The examination season -- and results -- represent enormous pressure, both for students and parents.
Children killing themselves because they were unable to meet expectations is commonplace.
How can parents, teachers and children cope? Sneha Bhattacharjee speaks to a few excerpts.
A 17-year-old committed suicide in Telangana after she failed to pass in just one subject in her examinations.
Up north, in Roorkee, a class 12 student committed suicide because he secured 74.5 per cent and not the 80 per cent he was expecting.
A Noida girl took her life even before the results were announced fearing she would fail. She secured 70 per cent.
These are just a few among the lakhs of stories behind the success of the 90 percentiles.
Stories that shock and reflect nothing but grief and anger.
Today, board examination results have become all about celebrating how high you can score.
A 90 per cent is nothing, when marks are being distributed in freefall.
All across newspapers, you will find mugshots of smiling children, pictures of parents hugging their topper children, stories about what they did and how they achieved such a feat.
However, Nikil Jonathon, a Delhi-based film photographer, feels there is another side to this: What about students who have had learning disabilities and still managed to score what they did?
"Why not talk about their strategy or learning techniques?
"How about kids who did not give up on their passion or hobbies in order to excel in exams?
"That would make for a different and heart-warming story," he adds.
It is not just Jonathon who thinks so but also a mother whose social media post praising her boy for scoring a 60 per cent went viral.
A communications professional, Vandana Sufia Katoch, in the post said, 'Yes it is not a 90, but that doesn't change how I feel.
'Simply because I have seen him struggle with certain subjects almost to the point of giving up, and then deciding to give his all in the last month-and-a-half to finally make it through! Here's to you, Aamer. And others like you -- fishes asked to climb trees.
'Chart your own course in the big, wide ocean, my love. And keep your innate goodness, curiosity and wisdom alive. And of course, your wicked sense of humour.'
Katoch makes a valid point -- that marks are not the end.
"I was a 90 per cent scorer during my school days but when I look around now -- from those who scored high, to those who scored average, or those who scored low -- everyone is charting their own course as far as their careers are concerned. Children need to focus on who they are and what they want to be," she says.
Sometimes, it is the parents who want their child to excel and set them impossibly ambitious benchmarks.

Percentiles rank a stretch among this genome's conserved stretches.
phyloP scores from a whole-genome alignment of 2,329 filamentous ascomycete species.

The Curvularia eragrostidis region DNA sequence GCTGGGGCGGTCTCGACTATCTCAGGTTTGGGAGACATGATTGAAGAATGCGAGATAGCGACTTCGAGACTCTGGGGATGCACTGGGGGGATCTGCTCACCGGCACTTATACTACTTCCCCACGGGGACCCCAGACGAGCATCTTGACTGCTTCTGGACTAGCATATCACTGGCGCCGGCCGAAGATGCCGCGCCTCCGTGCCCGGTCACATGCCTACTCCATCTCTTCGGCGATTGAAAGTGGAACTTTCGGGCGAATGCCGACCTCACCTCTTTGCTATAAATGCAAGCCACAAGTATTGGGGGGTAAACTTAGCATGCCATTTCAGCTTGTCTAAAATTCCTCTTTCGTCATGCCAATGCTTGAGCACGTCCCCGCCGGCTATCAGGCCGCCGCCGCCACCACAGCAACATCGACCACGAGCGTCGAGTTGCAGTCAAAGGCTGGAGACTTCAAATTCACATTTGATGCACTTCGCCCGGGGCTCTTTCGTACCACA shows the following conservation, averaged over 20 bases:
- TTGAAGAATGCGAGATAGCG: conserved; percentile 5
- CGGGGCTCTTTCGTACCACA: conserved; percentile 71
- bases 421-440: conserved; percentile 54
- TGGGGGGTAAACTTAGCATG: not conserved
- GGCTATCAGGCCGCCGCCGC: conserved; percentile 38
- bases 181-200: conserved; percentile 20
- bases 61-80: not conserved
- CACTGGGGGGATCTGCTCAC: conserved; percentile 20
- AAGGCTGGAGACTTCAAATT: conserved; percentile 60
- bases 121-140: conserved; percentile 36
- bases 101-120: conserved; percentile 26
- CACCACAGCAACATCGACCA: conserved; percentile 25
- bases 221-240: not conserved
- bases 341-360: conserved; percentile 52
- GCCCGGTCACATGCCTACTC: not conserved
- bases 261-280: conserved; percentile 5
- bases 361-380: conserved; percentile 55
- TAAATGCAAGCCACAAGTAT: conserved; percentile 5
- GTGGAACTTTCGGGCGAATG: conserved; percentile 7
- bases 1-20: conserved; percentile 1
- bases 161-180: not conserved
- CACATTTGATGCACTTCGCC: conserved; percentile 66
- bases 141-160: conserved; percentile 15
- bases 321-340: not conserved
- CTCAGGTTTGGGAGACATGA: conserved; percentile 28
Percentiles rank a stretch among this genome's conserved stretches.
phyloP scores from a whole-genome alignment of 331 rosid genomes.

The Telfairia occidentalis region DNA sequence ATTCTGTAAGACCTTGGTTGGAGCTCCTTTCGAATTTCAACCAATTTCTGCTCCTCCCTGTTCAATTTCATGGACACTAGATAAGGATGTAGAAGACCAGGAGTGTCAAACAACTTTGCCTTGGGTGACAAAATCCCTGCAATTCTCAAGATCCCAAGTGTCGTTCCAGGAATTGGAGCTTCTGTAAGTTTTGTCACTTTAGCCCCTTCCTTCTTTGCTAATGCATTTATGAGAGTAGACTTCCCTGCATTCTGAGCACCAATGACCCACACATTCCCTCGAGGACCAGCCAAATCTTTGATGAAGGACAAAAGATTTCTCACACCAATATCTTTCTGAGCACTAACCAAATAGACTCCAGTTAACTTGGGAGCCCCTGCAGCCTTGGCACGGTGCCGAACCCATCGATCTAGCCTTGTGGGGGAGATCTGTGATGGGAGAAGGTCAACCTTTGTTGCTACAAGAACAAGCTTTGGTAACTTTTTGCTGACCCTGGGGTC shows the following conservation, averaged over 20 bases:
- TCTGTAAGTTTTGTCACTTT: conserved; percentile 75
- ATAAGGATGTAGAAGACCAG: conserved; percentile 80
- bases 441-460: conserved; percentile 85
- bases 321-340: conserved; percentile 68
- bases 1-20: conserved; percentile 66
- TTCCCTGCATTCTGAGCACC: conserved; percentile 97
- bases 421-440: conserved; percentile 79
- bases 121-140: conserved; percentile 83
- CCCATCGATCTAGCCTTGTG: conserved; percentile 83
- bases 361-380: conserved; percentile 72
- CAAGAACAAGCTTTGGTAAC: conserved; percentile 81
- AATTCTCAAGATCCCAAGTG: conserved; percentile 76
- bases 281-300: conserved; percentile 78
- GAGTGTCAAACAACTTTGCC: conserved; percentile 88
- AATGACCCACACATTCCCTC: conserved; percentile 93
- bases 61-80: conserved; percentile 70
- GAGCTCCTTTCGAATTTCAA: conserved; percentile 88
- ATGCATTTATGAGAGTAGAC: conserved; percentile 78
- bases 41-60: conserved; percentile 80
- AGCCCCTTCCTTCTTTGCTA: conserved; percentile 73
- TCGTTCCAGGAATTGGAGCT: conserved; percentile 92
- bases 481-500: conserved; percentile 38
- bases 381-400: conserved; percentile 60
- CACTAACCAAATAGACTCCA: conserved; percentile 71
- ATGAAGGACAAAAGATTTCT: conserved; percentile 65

Saloni Singh, a Delhi-based life coach dealing with parents and teenagers for over a decade, has had several such cases both in India as well as the UK, where she practised before returning to India.
Singh notes how parents are under pressure when they see their child not performing up to the mark, or up to the standard set by other students.
She, however, holds the education system as well as teachers responsible for this.
"Most students I spoke to after their results couldn't express their joy though they had done well in the exams. The fact that someone else in the class scored a 95 per cent or above made them question their own success," she says.
Teachers are critical of students who aren't performing well.
Singh has observed how there have been instances where the teachers, instead of being a source of support, have rebuked the child.
"That can lead the child into depression or may even push him towards bad choices just to be part of the peer circle," she notes.
Parents too feel embarrassed to share the marks their child has scored.
"Instead of observing whether the child has improvised on his skills, they focus more on the numbers," Singh notes.
This can be a deterrent for the child as he is likely to give in to cramming without applying his brain to learning.
"Rote learning is what we are making our children do, when what you need is a creative and practical approach to study," she says.
Katoch feels parents need to work with their child, look beyond numbers and understand the child's inner potential.
"Instead of comparing your child with that of another, it is better to be comfortable with what you have and help the child do what best he can," she adds.
Like Jonathon, both Singh and Katoch are of the opinion that this hype over marks across all media needs to stop.
The colleges too need to change their admissions criteria by focusing on the overall development of the child and not just marks.
"Educate the child to be a good human being. Make them understand their strengths and passion and let them serve where they can.
"Why push the child towards that end from where he may never be able to return?" Singh concludes.
*Image used for representational purposes only.